India's acclaimed wedding photographer Joseph Radhik loves great Chinese food, shopping for camera parts in obscure streets around the world, and the pursuit for beauty in images.
Joseph is a speaker at PEP Asia 2017, the definitive photography conference in Asia.
This is PART 1 of what will be a 2 part post on how to pick your camera system. Maybe, I'll write a blog on this someday. Maybe I won't (due to my brand endorsements).
First, some context >>
Confession 1: I like primes, I hate zooms. So this entire post assumes that you'll be choosing a bag of fast and lightweight primes or slow and heavy zooms.
Confession 2: I am totally and completely brand agnostic. I love my tools, but I do not give two flying frogs about the name on the tool. I have been lucky enough to be asked to endorse a few brands over these years, and I only use the brands I endorse. Not because they ask me to, but because I actually love their features. I am also very very cognizant of their flaws and I work closely with their engineering teams giving them feedback whenever relevant.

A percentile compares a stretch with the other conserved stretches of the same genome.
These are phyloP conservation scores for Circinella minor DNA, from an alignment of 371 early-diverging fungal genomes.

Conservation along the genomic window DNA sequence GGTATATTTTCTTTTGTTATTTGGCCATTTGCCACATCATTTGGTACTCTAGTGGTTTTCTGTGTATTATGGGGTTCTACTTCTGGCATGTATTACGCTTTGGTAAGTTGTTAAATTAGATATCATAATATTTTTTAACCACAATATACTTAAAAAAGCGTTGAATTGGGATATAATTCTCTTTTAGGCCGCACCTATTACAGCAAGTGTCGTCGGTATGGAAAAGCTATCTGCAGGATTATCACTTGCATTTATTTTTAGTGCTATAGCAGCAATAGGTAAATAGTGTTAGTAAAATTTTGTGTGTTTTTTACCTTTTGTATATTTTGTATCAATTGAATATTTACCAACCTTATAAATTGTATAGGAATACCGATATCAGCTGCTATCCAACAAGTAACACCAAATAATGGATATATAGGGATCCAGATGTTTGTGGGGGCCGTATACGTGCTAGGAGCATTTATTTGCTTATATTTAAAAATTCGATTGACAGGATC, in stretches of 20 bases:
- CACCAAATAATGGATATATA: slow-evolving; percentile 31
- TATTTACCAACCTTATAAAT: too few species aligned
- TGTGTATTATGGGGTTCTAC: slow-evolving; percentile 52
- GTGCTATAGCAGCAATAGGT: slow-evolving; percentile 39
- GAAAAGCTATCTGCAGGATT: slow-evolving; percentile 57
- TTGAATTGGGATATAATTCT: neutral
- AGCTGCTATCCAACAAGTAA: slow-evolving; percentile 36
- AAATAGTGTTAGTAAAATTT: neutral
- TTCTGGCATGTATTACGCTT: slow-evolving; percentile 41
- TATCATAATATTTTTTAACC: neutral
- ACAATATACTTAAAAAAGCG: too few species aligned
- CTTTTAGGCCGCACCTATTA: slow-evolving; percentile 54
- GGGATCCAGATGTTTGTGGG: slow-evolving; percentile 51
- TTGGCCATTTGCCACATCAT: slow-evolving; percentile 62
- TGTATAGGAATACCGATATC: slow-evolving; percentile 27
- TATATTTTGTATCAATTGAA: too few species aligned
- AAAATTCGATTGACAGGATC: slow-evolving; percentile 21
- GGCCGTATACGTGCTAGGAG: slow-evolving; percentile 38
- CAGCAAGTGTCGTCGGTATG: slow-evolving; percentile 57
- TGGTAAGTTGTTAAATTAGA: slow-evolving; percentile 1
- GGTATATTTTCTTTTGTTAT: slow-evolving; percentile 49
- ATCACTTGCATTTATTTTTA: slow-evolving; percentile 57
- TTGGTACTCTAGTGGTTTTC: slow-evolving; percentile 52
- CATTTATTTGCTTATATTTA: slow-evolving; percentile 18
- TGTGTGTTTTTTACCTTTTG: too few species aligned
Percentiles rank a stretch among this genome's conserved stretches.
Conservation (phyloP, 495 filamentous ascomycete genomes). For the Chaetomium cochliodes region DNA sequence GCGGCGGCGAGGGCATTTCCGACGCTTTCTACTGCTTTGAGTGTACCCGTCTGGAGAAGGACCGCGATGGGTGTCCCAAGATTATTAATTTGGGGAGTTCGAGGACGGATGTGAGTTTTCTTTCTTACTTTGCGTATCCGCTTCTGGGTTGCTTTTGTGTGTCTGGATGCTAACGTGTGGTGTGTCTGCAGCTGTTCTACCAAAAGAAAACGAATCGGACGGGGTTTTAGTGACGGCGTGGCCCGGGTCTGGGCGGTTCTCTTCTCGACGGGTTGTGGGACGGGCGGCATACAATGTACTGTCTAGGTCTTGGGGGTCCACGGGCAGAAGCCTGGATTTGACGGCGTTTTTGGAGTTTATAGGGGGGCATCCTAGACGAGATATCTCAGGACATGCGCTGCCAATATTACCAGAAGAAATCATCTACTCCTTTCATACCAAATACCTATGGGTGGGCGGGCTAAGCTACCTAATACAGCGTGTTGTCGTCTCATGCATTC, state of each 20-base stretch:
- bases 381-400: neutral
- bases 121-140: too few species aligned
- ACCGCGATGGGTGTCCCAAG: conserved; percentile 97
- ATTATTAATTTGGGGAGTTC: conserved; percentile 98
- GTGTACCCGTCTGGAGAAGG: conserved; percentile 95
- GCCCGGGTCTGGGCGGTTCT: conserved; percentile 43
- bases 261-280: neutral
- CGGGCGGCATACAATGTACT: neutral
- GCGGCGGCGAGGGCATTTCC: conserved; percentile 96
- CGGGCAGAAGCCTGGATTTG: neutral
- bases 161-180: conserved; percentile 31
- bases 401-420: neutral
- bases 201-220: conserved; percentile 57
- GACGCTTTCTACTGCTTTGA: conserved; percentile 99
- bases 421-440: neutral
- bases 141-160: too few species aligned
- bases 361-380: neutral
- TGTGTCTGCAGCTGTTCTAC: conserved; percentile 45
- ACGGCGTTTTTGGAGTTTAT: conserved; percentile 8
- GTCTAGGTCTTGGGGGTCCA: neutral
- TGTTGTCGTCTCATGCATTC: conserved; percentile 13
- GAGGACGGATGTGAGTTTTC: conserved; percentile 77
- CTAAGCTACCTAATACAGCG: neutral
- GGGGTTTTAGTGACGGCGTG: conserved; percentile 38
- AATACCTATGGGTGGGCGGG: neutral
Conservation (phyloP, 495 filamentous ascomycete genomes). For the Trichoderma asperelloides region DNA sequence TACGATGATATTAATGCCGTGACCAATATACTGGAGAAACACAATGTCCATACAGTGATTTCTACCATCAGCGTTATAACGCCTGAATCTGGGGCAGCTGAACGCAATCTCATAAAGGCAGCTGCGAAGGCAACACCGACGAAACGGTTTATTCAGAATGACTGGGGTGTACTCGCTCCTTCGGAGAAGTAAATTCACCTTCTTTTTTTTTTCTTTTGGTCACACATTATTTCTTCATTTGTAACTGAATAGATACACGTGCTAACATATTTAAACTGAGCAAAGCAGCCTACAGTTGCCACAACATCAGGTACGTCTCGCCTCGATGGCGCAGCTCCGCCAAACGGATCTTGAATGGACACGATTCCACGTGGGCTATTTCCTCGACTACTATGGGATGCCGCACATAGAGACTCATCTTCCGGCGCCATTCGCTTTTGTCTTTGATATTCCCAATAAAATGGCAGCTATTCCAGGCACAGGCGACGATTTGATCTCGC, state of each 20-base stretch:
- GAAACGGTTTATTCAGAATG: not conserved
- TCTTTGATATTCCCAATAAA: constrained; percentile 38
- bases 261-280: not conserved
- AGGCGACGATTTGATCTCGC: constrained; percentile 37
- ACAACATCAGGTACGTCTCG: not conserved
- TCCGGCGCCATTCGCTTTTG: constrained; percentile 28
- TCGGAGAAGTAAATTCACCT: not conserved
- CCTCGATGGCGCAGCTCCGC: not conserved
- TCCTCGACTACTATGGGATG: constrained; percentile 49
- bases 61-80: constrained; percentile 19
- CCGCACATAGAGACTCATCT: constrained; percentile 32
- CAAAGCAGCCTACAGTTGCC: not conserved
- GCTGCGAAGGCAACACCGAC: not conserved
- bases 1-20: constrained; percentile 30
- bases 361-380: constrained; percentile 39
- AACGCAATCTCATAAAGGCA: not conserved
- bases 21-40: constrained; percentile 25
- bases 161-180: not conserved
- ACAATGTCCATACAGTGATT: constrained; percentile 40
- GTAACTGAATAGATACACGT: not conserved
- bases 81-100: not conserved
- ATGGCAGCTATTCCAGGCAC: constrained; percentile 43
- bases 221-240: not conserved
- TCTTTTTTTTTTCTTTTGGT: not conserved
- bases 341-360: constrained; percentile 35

Assumption 1: You value money, and you have limited amounts of it. This is assumption is critical to this entire post. If you don't value money, you can buy all three systems and play with each one every other day of the week. If you have unlimited amounts of money, you can simply open a retail camera store and use every camera on the planet. I value money and I have limited amounts of it, hence I choose to prioritize experiences over things. Given a choice between a trip to Iceland over a camera upgrade, I'll always choose the former.
Assumption 2: You are not a fanboy. If you are, stop reading right now. This post will make zero sense to you.
Assumption 3: You are sane enough to admit that "color" and "tone" are figments of your imagination and that your clients will never see the difference. And you are sane enough to admit that your overly edited and "VSCO preset" images will never display color accuracy. You lift the blacks on a tone curve, and crush the shadows but talk about "dynamic range"? You desaturate your yellows and make greens turn to brown but talk about "skin tones"? You oversaturate your blues and pop the reds but talks about "blue channel noise"? Nobody cares about these things. You can edit an image the way you want to, the camera has almost no say in how good, bad or ugly you can edit an image. Finally, we all shoot RAW anyway, so you are being a troll if you bring up the whole "color" argument again.
Assumption 4: You’re viewing these as photography cameras. If we would talk video, the opinions would be totally different.